4. Wonderful review as you’ve already accustomed us to…
    I have just shared it on Celtic Sprite.
    I love the work of Aneirin who was a contemporary of Taliesin and Myrddin, and certainly this custom to script down on the margin of manuscripts was usual, let’s just recall the famous “Pangur Ban” poem written down on a page of the Book of Kells!… During the ‘Heroic Age’, much of the treasure of Welsh poetry was written in Cumbria and Strathclyde for sure…and curiously “Pais Dinogad (Dinogad’s Smock)” is the title of an interesting CD album by the welsh band “FFynnon”
    Keep up the good work kind Esmeralda ☼

    • Glad you liked it! I have noticed that several Welsh folk bands have put Dinogad’s Smock to music. Quite rightly, they wish to keep this ancient piece written in Old Welsh alive. Hopefully they won’t mind if the experts have decided that it actually came from this piece of England, rather than modern Wales! 🙂

  5. Interesting comment from Beth on ‘llwyuein’ and its possible connection with Taliesin’s poem on the battle of Argoed Llwyfein. As Beth points out, John Koch in his analysis of ‘Dinogad’s Smock’ interprets llwyuein as a place-name. The original manuscript definitely has ‘llwyuein’ (‘elm’) rather than ‘llwynain’ (‘fox’). Koch thinks it is probably the same as the place mentioned by Taliesin and suggests that ‘Urien’s kingdom lay nearby or, more probably, contained the Lake District’ (p.234 of the book cited by Diane).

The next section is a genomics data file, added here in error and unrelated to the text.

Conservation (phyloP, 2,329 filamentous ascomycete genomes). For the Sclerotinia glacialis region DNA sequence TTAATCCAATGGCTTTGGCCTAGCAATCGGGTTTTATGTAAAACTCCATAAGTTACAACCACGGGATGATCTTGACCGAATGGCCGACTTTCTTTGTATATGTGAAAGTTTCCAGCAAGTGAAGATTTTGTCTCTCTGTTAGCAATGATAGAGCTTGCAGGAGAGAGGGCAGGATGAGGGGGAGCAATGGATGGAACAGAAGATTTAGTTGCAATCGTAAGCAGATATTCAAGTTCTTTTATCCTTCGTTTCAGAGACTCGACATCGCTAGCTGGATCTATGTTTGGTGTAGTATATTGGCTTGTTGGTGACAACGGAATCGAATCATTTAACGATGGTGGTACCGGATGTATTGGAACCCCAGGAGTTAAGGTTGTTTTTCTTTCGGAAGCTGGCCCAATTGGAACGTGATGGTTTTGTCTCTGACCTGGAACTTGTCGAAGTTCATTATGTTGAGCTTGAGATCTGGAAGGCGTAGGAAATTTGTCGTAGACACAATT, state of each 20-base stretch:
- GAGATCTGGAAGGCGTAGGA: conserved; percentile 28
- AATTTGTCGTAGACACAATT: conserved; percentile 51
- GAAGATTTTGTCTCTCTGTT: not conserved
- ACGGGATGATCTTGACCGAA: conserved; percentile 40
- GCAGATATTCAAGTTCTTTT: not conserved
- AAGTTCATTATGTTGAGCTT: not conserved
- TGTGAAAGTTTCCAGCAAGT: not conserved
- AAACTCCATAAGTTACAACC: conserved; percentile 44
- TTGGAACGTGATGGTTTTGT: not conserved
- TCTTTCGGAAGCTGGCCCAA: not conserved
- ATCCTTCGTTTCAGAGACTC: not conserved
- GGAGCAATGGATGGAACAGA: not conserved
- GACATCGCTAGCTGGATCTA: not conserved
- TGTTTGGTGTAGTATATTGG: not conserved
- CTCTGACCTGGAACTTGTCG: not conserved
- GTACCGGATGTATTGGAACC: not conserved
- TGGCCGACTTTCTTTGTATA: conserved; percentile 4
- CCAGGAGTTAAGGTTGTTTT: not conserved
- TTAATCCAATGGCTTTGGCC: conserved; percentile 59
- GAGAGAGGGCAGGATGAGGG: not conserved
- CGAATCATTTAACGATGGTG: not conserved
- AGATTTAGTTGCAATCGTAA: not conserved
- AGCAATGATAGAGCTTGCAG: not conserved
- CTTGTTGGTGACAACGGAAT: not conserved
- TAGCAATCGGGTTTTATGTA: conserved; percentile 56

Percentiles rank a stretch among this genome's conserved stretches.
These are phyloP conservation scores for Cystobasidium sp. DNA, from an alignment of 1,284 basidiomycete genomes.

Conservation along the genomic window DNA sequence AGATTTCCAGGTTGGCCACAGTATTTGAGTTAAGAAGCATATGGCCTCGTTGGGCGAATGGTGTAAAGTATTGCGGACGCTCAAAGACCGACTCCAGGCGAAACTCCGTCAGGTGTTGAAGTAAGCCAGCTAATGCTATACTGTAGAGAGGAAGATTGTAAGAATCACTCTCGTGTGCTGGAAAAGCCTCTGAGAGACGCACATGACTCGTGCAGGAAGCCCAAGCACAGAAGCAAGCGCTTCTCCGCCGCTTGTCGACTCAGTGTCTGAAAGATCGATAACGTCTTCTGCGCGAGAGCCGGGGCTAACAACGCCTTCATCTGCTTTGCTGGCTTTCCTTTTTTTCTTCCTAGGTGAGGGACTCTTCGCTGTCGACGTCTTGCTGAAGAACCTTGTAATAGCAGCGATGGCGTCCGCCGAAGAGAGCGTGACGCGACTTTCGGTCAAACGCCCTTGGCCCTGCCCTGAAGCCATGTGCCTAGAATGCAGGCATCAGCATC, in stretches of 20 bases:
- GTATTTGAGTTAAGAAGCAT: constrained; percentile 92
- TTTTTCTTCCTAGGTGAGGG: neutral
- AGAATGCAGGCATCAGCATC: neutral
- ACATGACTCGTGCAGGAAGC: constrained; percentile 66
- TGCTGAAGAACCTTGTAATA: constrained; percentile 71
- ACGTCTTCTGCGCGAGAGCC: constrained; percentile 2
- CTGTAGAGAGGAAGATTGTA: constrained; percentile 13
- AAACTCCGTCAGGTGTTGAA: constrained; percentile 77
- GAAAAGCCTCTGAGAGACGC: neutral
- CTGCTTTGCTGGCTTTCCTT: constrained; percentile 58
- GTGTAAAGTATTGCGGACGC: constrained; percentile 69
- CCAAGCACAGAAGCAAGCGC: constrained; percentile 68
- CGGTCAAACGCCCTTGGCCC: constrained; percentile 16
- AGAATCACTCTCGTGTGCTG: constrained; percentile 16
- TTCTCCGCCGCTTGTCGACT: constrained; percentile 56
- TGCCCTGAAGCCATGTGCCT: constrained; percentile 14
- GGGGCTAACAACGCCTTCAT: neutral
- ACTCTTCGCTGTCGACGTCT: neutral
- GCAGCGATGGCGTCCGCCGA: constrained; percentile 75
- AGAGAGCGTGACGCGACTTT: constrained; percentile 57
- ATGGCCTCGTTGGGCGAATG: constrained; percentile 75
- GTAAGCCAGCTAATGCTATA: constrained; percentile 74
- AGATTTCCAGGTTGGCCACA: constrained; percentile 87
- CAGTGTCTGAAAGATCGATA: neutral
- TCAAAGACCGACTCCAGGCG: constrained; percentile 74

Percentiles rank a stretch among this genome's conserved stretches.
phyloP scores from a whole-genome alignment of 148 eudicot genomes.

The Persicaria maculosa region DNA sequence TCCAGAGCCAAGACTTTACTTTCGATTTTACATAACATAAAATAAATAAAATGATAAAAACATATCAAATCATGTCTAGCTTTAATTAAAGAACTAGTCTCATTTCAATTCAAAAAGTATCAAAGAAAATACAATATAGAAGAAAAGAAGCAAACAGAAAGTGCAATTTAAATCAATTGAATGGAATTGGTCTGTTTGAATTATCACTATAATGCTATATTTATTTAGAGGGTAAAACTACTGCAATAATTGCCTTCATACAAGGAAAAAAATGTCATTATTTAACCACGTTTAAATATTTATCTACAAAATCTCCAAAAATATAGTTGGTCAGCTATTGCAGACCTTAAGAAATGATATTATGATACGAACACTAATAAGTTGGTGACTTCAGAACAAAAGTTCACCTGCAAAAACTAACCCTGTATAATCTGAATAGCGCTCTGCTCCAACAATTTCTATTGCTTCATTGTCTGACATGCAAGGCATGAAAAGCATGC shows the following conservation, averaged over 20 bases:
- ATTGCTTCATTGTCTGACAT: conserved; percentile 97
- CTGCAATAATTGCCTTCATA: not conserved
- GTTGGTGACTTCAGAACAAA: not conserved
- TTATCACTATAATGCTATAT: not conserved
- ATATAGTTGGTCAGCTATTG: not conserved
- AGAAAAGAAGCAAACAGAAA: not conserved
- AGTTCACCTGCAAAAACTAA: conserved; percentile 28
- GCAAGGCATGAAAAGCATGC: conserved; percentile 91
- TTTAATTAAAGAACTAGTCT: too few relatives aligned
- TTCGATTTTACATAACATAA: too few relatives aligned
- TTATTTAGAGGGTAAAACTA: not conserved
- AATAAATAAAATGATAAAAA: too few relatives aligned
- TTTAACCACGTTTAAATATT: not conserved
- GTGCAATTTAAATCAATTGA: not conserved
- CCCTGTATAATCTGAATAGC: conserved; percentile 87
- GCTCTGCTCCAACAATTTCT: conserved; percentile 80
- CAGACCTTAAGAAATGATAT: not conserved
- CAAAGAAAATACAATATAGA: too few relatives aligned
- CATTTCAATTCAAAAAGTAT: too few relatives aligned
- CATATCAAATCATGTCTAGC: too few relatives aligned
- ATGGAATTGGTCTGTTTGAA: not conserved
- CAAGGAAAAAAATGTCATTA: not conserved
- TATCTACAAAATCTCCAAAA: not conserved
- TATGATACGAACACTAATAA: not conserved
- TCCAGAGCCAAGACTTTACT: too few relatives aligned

This idea has recently been endorsed by Andrew Breeze, a leading authority on Brittonic place names, in a lecture on the location of Rheged. Breeze believes that the Lake District was not only part of Rheged but its core or heartland. When the lecture is published (probably this year) it is likely to be seen as providing significant support for the conventional identification of Rheged as Cumbria.